by degrees saying, that it is elegantly got up, both all that is pernicious to society in their si in typography and embellishments; tuation, only serves to concentrate them still that it is usefully and neatly put toa more.t The Jews have hitherto proved a gether, and that it contains ten times stumbling-block to our legislators, and no- as much information as is generally to thing has been done by the present sove- be found in such publications.

“There have in the last two years (1819, 1820,) appeared many works dedicated to the improvement of this people. The counsellor Müller, a literary character of distinction, promises a work on this subject, which is eagerly expected by the public."

+ These observations apply to the Jews throughout the world; and, though charity would look forward with hope to an amendment as well of their faith and character, as of their condition in society, we behold with awe, in their present insulated, and, alas ! detested situation, the accomplishment of prophecy, and the fulfilment of the curse which hangs over them.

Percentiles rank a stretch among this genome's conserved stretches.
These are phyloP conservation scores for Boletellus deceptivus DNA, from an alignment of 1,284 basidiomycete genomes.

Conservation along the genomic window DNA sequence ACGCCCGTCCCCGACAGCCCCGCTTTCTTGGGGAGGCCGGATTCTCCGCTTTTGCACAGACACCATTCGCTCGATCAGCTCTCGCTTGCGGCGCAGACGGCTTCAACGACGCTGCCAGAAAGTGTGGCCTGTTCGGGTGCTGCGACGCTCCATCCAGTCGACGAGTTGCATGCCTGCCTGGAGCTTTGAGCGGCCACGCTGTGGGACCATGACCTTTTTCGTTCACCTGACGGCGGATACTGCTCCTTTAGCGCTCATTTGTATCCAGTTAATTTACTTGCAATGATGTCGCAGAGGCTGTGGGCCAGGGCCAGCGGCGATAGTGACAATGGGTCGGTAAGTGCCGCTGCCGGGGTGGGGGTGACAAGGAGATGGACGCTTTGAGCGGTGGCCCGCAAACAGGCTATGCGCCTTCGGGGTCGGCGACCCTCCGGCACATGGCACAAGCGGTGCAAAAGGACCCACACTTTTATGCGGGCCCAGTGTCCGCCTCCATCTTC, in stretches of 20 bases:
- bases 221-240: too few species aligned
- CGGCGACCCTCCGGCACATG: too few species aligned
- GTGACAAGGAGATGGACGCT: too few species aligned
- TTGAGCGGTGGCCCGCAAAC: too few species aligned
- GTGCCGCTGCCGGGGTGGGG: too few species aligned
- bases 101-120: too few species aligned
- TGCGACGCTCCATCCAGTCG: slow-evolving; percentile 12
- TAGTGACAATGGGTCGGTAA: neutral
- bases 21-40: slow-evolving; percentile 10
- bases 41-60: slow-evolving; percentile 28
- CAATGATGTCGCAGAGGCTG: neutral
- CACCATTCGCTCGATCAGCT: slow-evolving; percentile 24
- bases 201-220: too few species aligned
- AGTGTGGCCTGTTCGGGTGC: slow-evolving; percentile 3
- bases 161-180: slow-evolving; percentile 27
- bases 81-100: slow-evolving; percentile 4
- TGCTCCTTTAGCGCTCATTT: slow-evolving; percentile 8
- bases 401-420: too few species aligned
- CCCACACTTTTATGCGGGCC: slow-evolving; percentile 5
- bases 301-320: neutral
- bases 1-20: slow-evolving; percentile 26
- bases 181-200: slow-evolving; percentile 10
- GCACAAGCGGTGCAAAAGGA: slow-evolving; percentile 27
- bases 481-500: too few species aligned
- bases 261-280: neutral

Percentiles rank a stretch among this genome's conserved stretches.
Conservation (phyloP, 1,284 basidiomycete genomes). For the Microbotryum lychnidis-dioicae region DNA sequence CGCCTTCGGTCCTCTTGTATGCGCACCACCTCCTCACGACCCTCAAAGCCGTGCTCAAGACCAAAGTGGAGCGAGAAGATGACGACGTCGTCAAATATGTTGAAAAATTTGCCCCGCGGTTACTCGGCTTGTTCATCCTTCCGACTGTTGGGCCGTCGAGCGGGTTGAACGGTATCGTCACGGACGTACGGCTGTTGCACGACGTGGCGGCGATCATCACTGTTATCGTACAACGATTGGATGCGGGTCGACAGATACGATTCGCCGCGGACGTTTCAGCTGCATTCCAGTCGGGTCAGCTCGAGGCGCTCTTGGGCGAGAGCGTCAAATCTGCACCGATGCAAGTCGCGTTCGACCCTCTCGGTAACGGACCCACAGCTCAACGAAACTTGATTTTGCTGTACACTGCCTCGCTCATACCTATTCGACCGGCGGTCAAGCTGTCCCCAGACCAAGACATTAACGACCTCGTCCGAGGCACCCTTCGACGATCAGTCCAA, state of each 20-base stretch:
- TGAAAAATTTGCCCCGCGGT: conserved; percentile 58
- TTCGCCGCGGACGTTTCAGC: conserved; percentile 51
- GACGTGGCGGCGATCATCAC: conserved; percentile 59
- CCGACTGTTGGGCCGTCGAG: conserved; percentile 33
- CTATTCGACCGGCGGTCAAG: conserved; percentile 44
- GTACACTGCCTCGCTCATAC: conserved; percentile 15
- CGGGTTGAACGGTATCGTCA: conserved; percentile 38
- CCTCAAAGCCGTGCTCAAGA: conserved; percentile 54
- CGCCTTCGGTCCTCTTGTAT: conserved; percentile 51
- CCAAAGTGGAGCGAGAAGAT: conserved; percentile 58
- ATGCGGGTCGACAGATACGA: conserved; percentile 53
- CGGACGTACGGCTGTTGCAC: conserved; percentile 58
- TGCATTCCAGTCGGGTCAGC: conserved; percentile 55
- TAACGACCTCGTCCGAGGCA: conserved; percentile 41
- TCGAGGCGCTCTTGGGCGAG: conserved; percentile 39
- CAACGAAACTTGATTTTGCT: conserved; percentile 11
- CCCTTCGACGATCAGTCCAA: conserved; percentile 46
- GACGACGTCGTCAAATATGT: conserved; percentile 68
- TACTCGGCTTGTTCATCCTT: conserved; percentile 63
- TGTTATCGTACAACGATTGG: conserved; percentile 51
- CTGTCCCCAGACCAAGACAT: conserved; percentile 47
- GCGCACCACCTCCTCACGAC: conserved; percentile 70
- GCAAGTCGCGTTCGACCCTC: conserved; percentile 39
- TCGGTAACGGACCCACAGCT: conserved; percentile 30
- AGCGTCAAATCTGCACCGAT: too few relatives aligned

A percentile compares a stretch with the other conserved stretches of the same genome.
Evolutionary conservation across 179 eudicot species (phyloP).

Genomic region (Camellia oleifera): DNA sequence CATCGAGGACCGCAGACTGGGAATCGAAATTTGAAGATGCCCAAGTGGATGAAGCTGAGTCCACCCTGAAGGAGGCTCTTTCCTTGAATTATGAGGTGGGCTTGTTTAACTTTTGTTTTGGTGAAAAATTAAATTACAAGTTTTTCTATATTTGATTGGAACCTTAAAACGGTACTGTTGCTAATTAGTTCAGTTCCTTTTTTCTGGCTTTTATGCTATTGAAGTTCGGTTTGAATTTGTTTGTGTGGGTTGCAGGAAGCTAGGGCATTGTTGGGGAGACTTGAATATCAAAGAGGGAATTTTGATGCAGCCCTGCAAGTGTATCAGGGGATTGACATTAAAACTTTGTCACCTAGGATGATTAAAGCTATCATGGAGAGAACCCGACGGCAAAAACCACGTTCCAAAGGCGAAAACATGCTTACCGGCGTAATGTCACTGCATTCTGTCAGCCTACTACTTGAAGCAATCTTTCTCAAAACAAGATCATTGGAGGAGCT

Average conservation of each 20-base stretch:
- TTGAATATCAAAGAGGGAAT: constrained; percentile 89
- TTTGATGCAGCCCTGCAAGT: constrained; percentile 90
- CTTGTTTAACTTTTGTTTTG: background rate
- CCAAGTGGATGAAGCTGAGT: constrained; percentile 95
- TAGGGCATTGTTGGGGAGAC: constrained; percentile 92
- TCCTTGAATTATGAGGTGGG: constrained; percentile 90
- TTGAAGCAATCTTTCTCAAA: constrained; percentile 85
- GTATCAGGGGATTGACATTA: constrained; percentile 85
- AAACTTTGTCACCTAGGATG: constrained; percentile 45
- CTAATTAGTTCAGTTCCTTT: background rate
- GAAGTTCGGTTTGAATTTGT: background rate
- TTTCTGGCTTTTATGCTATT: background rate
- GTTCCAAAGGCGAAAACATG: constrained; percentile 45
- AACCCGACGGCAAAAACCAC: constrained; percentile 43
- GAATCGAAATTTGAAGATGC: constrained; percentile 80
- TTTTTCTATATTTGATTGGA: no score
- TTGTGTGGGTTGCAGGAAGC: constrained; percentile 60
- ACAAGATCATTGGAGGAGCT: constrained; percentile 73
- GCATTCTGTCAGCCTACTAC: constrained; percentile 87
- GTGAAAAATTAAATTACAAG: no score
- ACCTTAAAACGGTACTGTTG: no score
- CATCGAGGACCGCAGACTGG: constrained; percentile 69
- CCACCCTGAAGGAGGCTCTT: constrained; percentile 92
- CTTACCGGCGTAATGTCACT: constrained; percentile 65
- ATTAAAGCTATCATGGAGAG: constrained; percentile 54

A NEW EDITION OF DON QUIXOTE.* We have no intention or inclination new edition of Don Quixote-general to entertain our readers with any re- attention, we are quite sure, it must, marks of our own on the great master- ere long, command, and general fapiece of Cervantes. Indeed nothing, vour, we think, almost as certainly, we think, can be more sickening than We have had in England no less than the affectation, not uncommon among four distinct translations of the best our modern reviewers, of entering use of all romances, and none of them bad on long disquisitions concerning the ones; but it strikes us as something merits of authors quite familiar to all very strange, that until now we should the world-whose fame is settled never have had any edition whatever whose works are immortal-to be ig- of any one of these translations, connorant of whom is to be ignorant of taining notes, to render the text intelevery thing.

ligible. The few miserable scraps come We cannot, however, omit the op- monly found at the foot of the page, in portunity of calling attention to this the editions either of Smollett or Mot